The roughing the passer calls that have roiled the NFL this season aren't making the competition committee happy either.
Several members of the committee, which made the rule a point of emphasis in the spring by pinpointing that they did not want defenders to land with their weight on the quarterback, are uncomfortable with the calls so far, particularly the controversial call against the Packers' Clay Matthews after a hit on Vikings quarterback Kirk Cousins, according to a person with knowledge of the committee's thinking. That call negated what would have been a game-sealing interception, essentially costing the Packers a victory in a game that ended in a tie. The league defended the call.
The competition committee has a regularly scheduled conference call next week. But members of the committee are unsure if anything will change with the rule emphasis or the way it is being officiated this season. That may depend on what commissioner Roger Goodell thinks. Complicating the decision: The league could be reluctant to pull back on a rule with its base in player safety.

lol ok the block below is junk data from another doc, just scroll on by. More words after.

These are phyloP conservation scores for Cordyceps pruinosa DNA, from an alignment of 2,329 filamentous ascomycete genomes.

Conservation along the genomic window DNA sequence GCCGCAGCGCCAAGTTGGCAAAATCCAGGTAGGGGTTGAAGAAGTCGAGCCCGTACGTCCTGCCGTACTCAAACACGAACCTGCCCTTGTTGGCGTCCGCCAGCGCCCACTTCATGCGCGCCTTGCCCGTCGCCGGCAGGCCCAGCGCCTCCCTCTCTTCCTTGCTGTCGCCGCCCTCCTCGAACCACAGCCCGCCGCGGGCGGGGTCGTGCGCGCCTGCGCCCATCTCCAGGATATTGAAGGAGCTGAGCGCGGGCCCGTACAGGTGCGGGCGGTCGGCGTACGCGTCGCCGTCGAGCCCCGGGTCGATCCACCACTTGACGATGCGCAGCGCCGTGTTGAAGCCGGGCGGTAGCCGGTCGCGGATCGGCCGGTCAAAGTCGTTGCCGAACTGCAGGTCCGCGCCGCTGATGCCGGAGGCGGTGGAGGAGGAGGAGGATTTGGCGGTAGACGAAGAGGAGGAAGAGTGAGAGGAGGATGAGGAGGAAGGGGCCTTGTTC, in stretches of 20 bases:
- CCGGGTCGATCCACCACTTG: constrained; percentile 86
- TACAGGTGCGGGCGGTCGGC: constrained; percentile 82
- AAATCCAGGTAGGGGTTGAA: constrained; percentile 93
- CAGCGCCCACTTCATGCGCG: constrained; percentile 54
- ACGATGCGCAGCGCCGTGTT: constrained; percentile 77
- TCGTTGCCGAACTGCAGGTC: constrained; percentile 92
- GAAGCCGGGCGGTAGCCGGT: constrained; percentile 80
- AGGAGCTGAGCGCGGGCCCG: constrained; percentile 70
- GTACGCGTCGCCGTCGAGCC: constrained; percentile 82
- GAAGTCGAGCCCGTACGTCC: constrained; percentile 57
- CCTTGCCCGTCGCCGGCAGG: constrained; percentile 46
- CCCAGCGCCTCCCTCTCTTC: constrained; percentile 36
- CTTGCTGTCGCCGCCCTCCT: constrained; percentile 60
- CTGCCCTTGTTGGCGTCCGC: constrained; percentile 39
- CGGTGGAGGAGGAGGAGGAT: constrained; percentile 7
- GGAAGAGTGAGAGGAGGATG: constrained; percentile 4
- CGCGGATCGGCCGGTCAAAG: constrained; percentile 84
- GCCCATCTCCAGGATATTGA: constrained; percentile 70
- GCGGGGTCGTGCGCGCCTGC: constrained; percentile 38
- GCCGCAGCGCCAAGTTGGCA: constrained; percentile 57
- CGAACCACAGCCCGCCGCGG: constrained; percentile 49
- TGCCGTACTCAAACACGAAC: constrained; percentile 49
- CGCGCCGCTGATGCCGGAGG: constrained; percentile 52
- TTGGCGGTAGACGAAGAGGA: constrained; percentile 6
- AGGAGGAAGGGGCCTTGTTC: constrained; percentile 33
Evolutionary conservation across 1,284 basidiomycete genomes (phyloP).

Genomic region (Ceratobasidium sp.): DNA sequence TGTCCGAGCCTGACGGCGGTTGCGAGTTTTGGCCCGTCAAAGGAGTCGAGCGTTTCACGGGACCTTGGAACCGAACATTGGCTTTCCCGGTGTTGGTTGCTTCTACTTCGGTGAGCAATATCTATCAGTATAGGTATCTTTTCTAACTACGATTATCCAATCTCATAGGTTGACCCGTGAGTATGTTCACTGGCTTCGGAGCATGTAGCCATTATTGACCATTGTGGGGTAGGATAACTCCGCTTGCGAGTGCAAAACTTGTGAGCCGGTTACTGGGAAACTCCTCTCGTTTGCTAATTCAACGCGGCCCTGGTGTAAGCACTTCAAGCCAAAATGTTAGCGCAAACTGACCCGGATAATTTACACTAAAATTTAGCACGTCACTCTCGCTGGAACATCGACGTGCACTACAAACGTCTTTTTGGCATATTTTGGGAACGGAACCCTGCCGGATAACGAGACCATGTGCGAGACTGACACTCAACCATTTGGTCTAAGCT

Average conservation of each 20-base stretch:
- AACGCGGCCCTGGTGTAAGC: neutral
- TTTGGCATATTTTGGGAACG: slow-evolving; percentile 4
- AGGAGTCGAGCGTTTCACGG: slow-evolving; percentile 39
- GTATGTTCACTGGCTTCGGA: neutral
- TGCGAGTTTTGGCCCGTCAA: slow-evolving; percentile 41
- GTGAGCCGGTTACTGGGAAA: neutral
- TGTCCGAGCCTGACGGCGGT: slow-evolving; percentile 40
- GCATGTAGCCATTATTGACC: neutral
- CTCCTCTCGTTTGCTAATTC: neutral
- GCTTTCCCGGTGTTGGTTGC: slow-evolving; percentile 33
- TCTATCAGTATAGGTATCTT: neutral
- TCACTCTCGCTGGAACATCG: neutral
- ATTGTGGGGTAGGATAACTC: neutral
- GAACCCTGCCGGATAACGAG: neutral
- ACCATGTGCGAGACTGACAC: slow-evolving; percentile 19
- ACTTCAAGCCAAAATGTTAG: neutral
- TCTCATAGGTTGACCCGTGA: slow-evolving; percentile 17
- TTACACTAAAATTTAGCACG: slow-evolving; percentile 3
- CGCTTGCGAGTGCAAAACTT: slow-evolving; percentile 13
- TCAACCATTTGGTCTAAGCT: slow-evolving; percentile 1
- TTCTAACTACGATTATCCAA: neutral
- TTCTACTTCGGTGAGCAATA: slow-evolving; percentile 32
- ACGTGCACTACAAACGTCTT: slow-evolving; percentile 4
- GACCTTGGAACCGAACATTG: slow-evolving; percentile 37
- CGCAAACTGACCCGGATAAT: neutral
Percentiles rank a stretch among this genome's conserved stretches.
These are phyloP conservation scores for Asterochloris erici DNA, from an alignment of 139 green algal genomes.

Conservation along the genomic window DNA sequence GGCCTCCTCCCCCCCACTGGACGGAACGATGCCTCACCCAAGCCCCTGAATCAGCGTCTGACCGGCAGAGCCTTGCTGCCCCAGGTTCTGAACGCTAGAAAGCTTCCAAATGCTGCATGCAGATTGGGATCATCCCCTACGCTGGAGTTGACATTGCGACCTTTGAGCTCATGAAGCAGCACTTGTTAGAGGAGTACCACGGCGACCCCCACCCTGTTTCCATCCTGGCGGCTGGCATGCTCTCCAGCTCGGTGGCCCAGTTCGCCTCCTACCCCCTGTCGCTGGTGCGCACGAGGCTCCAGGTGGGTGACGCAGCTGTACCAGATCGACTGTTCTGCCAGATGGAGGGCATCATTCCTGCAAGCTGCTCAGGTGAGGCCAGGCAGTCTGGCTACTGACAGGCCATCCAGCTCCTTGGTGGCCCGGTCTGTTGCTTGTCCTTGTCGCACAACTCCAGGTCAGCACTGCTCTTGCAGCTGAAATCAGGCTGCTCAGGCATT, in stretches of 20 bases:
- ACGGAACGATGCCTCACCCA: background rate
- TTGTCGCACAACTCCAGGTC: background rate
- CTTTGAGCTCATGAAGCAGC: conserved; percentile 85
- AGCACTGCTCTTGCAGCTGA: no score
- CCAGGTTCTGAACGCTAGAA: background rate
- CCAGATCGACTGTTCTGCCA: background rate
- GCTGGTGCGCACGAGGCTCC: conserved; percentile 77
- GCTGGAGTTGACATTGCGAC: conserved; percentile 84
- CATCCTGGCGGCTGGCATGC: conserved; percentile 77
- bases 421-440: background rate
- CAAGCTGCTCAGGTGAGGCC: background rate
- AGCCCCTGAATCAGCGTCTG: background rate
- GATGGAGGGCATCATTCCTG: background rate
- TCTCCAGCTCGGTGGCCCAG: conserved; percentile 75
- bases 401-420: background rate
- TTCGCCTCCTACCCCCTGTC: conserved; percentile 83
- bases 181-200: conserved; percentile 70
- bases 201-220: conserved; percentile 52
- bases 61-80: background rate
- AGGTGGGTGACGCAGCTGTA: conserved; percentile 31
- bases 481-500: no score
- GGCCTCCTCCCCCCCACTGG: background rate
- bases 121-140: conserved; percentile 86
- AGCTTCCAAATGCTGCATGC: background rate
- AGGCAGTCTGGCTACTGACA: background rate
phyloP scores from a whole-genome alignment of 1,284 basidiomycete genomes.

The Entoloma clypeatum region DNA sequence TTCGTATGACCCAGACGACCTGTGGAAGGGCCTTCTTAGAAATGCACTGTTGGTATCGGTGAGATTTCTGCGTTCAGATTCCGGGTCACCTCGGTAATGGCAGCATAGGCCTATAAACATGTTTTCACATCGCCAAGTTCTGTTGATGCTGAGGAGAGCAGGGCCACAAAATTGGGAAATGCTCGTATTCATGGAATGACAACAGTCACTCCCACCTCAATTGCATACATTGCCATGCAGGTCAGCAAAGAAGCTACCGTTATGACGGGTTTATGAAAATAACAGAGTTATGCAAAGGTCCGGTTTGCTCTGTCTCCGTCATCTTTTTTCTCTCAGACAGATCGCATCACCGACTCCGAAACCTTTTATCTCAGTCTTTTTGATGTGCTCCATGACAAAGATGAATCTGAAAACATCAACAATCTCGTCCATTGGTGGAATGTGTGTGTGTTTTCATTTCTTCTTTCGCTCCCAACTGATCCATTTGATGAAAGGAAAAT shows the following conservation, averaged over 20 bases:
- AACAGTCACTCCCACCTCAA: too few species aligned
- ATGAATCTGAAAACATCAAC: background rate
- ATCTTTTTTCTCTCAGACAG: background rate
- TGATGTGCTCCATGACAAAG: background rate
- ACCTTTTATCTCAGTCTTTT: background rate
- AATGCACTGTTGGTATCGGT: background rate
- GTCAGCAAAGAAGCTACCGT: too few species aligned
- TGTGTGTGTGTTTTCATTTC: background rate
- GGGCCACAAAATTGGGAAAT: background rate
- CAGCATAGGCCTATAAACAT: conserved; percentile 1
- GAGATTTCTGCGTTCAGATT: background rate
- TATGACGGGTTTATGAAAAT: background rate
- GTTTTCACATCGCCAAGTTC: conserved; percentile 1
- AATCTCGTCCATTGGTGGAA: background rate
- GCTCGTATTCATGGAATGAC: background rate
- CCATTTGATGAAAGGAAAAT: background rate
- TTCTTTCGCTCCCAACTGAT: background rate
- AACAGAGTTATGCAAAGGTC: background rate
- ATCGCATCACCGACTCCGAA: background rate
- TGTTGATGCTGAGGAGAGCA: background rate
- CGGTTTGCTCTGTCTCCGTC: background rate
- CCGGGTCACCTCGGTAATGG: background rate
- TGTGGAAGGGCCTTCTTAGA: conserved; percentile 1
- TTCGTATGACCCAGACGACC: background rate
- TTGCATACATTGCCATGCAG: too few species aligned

After four roughing the passer penalties were called in Monday night's game, there have been 34 such penalties so far this season. In all of the 2017 season, there were 109. The body weight provision of the roughing rule has been on the books since 1995. But it became a point of emphasis after the league received feedback from teams after the 2017 season -- during which Packers quarterback Aaron Rodgers' collarbone was broken when Vikings linebacker Anthony Barr landed fully on Rodgers.
Protecting the health of quarterbacks has always been critical to the NFL, because their presence affects scoring -- which declined last season before rebounding in the early part of this season -- and fan interest.